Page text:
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If this past week is any indication of what’s to come with the SAG national board elections, brace yourself for a lot of back-and-forth rhetoric and AFTRA-bashing/defending by the factions fighting for control.
SAG mailed out ballots to members Tuesday. An unprecedented 84 candidates are vying for 11 seats on the national board, along with 22 alternates. Votes are due Sept. 18.
While there are some independents, a majority of candidates are split between MembershipFirst, which controls a majority of the board, and Unite for Strength, which formed in the wake of the union’s anti-AFTRA campaign and the current stalled contract negotiations with studios.
Already, the accusations are flying, most recently with a four-page mailer from MembershipFirst that warns that if the UFS slate gets in, it will end SAG as it is known.
The mailer, which some members received Friday, speaks out not only against UFS but also AFTRA, which ended its 27-year joint bargaining agreement with SAG and negotiated its own primetime/TV contract.
According to MembershipFirst, UFS wants to merge AFTRA and SAG and create a new actors union. If that happens, the group warns, members will be subjected to AFTRA’s contract parameters and forced to give up residuals for new media.
In the meantime, UFS has clarified the position of its slate of candidates on what’s known as “affected or qualified member voting.”
The idea is that only members earning a certain amount of money under a certain contract get to vote on whether to ratify a contract or in elections and strike authorizations.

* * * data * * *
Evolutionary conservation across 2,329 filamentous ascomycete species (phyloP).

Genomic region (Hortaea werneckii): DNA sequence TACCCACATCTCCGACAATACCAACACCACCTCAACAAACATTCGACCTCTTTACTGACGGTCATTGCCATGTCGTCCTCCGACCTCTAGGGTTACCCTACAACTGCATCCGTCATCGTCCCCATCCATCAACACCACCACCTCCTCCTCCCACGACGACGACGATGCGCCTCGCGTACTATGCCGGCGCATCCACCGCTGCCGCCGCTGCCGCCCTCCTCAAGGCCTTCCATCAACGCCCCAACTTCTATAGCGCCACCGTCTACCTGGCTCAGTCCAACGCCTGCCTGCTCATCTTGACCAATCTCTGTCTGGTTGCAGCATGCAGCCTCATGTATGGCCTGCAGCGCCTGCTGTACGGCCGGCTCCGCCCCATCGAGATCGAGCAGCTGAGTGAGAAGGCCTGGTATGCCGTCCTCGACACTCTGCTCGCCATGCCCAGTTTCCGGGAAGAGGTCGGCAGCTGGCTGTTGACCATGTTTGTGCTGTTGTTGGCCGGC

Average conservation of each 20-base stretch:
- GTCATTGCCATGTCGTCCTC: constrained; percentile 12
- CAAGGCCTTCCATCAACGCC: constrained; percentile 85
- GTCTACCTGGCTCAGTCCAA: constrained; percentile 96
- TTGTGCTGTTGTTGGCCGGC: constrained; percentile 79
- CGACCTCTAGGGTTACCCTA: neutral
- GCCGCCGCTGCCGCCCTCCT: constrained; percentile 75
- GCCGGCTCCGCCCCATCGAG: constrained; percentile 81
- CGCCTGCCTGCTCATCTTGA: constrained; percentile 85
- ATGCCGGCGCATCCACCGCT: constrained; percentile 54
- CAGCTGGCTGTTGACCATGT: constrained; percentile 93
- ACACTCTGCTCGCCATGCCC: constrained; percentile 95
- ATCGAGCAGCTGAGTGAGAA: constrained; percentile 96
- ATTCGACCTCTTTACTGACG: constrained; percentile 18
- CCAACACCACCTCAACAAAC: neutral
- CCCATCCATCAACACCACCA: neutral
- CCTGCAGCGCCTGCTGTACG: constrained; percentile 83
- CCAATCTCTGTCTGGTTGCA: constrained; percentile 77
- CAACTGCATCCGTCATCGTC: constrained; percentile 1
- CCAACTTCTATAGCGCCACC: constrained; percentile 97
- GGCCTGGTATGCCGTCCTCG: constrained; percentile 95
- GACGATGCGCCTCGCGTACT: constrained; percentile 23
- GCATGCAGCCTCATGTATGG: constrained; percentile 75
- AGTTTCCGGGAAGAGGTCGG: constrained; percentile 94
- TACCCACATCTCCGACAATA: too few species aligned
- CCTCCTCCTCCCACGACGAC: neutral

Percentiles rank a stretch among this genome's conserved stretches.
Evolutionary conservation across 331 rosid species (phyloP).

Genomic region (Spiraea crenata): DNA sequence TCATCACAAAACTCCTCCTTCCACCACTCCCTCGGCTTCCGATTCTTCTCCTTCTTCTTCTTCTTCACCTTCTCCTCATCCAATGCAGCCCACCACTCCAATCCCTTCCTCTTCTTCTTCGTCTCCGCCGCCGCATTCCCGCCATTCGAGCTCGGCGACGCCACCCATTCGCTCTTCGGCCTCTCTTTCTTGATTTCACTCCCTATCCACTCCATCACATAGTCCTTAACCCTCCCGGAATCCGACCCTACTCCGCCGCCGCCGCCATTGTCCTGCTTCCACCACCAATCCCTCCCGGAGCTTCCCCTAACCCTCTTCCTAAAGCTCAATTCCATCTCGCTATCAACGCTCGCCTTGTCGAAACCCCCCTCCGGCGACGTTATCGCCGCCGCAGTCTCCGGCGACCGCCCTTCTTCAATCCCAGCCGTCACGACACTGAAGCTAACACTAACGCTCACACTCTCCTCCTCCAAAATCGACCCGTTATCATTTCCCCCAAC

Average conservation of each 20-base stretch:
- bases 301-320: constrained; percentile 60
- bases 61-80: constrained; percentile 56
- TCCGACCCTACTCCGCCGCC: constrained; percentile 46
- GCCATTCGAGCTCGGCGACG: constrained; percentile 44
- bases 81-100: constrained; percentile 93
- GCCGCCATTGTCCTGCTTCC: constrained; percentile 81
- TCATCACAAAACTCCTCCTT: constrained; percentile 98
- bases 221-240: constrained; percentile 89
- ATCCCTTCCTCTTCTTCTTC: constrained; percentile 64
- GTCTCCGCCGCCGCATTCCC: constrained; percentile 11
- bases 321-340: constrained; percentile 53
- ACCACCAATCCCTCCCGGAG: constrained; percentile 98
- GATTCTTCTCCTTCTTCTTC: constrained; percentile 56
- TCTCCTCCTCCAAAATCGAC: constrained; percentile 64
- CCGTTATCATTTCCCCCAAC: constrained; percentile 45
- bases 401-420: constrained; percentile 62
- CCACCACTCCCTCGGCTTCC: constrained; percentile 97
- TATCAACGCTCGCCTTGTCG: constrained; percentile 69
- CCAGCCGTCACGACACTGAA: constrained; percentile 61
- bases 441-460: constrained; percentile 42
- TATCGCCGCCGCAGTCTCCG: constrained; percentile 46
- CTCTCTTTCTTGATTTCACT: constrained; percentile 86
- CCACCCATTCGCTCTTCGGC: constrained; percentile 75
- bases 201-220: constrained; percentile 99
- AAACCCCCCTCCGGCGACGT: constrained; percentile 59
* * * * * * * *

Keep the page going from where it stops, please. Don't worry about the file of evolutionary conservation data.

MembershipFirst says UFS wants to strip some members of their voting rights; UFS said that “this suggestion is absolutely false.”
UFS indicated that before AFTRA suspended the joint bargaining agreement with SAG, many of its candidates supported a position that would create limited ratification voting among members with the least experience working under the contract.
“Contrary to what MembershipFirst is telling members, the proposal would not have limited the ability of any member to participate in elections to select guild leaders or in strike authorization votes,” the group said. “Moreover, we have repeatedly stated that affected member voting is not part of the Unite for Strength platform or a goal of the slate.”
The group says its focus is to get SAG and AFTRA back together to give actors more power at the bargaining table.
MembershipFirst fired back last week via a message from one of its well-known supporters, Martin Sheen.
In a letter to members, Sheen warned that if UFS takes control of the board, the faction will start the “qualified/affected” voting scheme immediately.
But Unite for Strength leader Ned Vaughn said MembershipFirst is creating a double standard. Vaughn e-mailed several news outlets and blogs with two e-mails sent to him by MembershipFirst supporters — board member JoBeth Williams and candidate Clancy Brown — which indicate that both seemed supportive of the qualified voting initiative. Brown, however, asked to be removed from an e-mail list before throwing his hat into the race.